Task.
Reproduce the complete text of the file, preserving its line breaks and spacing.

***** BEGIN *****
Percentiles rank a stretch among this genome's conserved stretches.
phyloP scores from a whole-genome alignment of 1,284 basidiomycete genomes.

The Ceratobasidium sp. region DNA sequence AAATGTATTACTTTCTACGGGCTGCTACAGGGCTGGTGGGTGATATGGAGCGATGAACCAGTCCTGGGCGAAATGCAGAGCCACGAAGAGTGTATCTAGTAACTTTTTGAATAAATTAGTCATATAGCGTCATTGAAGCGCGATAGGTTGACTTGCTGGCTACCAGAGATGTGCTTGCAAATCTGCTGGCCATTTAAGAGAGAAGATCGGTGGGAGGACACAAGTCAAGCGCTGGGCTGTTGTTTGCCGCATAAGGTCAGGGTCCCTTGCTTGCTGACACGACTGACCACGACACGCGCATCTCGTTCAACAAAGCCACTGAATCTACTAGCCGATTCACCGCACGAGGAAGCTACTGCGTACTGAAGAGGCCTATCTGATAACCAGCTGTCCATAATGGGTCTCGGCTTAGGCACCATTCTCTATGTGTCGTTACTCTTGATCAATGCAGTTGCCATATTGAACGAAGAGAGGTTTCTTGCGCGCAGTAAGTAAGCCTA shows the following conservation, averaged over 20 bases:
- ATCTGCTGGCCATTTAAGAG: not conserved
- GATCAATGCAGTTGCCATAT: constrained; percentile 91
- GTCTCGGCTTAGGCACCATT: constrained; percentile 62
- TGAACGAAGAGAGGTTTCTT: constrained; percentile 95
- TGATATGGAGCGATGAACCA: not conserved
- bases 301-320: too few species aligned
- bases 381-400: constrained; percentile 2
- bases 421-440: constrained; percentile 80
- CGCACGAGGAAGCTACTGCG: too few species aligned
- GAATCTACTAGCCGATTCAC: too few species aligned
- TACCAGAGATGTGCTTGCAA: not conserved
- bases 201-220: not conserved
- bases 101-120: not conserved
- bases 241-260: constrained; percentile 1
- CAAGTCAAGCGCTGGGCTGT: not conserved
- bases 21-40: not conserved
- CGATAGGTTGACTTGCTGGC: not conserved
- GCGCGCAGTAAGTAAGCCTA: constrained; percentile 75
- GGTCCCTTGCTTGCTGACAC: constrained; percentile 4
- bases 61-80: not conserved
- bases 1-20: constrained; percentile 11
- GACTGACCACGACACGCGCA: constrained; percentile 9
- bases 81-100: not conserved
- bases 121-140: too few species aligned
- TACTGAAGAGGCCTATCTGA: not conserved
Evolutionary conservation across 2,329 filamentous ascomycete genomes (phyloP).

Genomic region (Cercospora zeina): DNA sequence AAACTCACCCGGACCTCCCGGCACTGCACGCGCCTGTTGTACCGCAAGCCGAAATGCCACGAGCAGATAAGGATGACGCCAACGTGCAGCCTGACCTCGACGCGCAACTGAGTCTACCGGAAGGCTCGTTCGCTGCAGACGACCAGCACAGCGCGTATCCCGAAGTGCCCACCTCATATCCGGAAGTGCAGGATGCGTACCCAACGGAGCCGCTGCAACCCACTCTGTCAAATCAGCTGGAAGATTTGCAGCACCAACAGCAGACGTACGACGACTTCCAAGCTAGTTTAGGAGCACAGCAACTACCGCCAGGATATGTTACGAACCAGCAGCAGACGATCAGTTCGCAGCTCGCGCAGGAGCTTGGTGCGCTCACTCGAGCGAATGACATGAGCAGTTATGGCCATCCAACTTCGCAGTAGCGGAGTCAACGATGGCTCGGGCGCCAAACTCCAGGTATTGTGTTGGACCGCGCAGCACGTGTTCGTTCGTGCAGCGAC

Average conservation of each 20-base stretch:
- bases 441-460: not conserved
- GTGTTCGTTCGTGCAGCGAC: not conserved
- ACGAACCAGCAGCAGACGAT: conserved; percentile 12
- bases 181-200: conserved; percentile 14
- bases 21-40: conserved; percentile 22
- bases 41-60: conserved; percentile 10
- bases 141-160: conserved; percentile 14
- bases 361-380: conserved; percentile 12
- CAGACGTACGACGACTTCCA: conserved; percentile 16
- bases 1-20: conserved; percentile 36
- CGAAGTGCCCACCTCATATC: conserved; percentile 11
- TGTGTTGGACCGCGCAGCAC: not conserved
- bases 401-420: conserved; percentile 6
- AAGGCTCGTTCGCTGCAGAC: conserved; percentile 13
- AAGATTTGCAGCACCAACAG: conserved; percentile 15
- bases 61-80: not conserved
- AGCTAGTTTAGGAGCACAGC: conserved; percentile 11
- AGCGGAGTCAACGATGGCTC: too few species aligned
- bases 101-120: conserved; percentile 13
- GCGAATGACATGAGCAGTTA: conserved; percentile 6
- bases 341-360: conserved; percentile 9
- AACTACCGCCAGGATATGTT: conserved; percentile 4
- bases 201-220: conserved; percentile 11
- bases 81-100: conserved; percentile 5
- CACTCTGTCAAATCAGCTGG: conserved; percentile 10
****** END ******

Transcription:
Percentiles rank a stretch among this genome's conserved stretches.
phyloP scores from a whole-genome alignment of 1,284 basidiomycete genomes.

The Ceratobasidium sp. region DNA sequence AAATGTATTACTTTCTACGGGCTGCTACAGGGCTGGTGGGTGATATGGAGCGATGAACCAGTCCTGGGCGAAATGCAGAGCCACGAAGAGTGTATCTAGTAACTTTTTGAATAAATTAGTCATATAGCGTCATTGAAGCGCGATAGGTTGACTTGCTGGCTACCAGAGATGTGCTTGCAAATCTGCTGGCCATTTAAGAGAGAAGATCGGTGGGAGGACACAAGTCAAGCGCTGGGCTGTTGTTTGCCGCATAAGGTCAGGGTCCCTTGCTTGCTGACACGACTGACCACGACACGCGCATCTCGTTCAACAAAGCCACTGAATCTACTAGCCGATTCACCGCACGAGGAAGCTACTGCGTACTGAAGAGGCCTATCTGATAACCAGCTGTCCATAATGGGTCTCGGCTTAGGCACCATTCTCTATGTGTCGTTACTCTTGATCAATGCAGTTGCCATATTGAACGAAGAGAGGTTTCTTGCGCGCAGTAAGTAAGCCTA shows the following conservation, averaged over 20 bases:
- ATCTGCTGGCCATTTAAGAG: not conserved
- GATCAATGCAGTTGCCATAT: constrained; percentile 91
- GTCTCGGCTTAGGCACCATT: constrained; percentile 62
- TGAACGAAGAGAGGTTTCTT: constrained; percentile 95
- TGATATGGAGCGATGAACCA: not conserved
- bases 301-320: too few species aligned
- bases 381-400: constrained; percentile 2
- bases 421-440: constrained; percentile 80
- CGCACGAGGAAGCTACTGCG: too few species aligned
- GAATCTACTAGCCGATTCAC: too few species aligned
- TACCAGAGATGTGCTTGCAA: not conserved
- bases 201-220: not conserved
- bases 101-120: not conserved
- bases 241-260: constrained; percentile 1
- CAAGTCAAGCGCTGGGCTGT: not conserved
- bases 21-40: not conserved
- CGATAGGTTGACTTGCTGGC: not conserved
- GCGCGCAGTAAGTAAGCCTA: constrained; percentile 75
- GGTCCCTTGCTTGCTGACAC: constrained; percentile 4
- bases 61-80: not conserved
- bases 1-20: constrained; percentile 11
- GACTGACCACGACACGCGCA: constrained; percentile 9
- bases 81-100: not conserved
- bases 121-140: too few species aligned
- TACTGAAGAGGCCTATCTGA: not conserved
Evolutionary conservation across 2,329 filamentous ascomycete genomes (phyloP).

Genomic region (Cercospora zeina): DNA sequence AAACTCACCCGGACCTCCCGGCACTGCACGCGCCTGTTGTACCGCAAGCCGAAATGCCACGAGCAGATAAGGATGACGCCAACGTGCAGCCTGACCTCGACGCGCAACTGAGTCTACCGGAAGGCTCGTTCGCTGCAGACGACCAGCACAGCGCGTATCCCGAAGTGCCCACCTCATATCCGGAAGTGCAGGATGCGTACCCAACGGAGCCGCTGCAACCCACTCTGTCAAATCAGCTGGAAGATTTGCAGCACCAACAGCAGACGTACGACGACTTCCAAGCTAGTTTAGGAGCACAGCAACTACCGCCAGGATATGTTACGAACCAGCAGCAGACGATCAGTTCGCAGCTCGCGCAGGAGCTTGGTGCGCTCACTCGAGCGAATGACATGAGCAGTTATGGCCATCCAACTTCGCAGTAGCGGAGTCAACGATGGCTCGGGCGCCAAACTCCAGGTATTGTGTTGGACCGCGCAGCACGTGTTCGTTCGTGCAGCGAC

Average conservation of each 20-base stretch:
- bases 441-460: not conserved
- GTGTTCGTTCGTGCAGCGAC: not conserved
- ACGAACCAGCAGCAGACGAT: conserved; percentile 12
- bases 181-200: conserved; percentile 14
- bases 21-40: conserved; percentile 22
- bases 41-60: conserved; percentile 10
- bases 141-160: conserved; percentile 14
- bases 361-380: conserved; percentile 12
- CAGACGTACGACGACTTCCA: conserved; percentile 16
- bases 1-20: conserved; percentile 36
- CGAAGTGCCCACCTCATATC: conserved; percentile 11
- TGTGTTGGACCGCGCAGCAC: not conserved
- bases 401-420: conserved; percentile 6
- AAGGCTCGTTCGCTGCAGAC: conserved; percentile 13
- AAGATTTGCAGCACCAACAG: conserved; percentile 15
- bases 61-80: not conserved
- AGCTAGTTTAGGAGCACAGC: conserved; percentile 11
- AGCGGAGTCAACGATGGCTC: too few species aligned
- bases 101-120: conserved; percentile 13
- GCGAATGACATGAGCAGTTA: conserved; percentile 6
- bases 341-360: conserved; percentile 9
- AACTACCGCCAGGATATGTT: conserved; percentile 4
- bases 201-220: conserved; percentile 11
- bases 81-100: conserved; percentile 5
- CACTCTGTCAAATCAGCTGG: conserved; percentile 10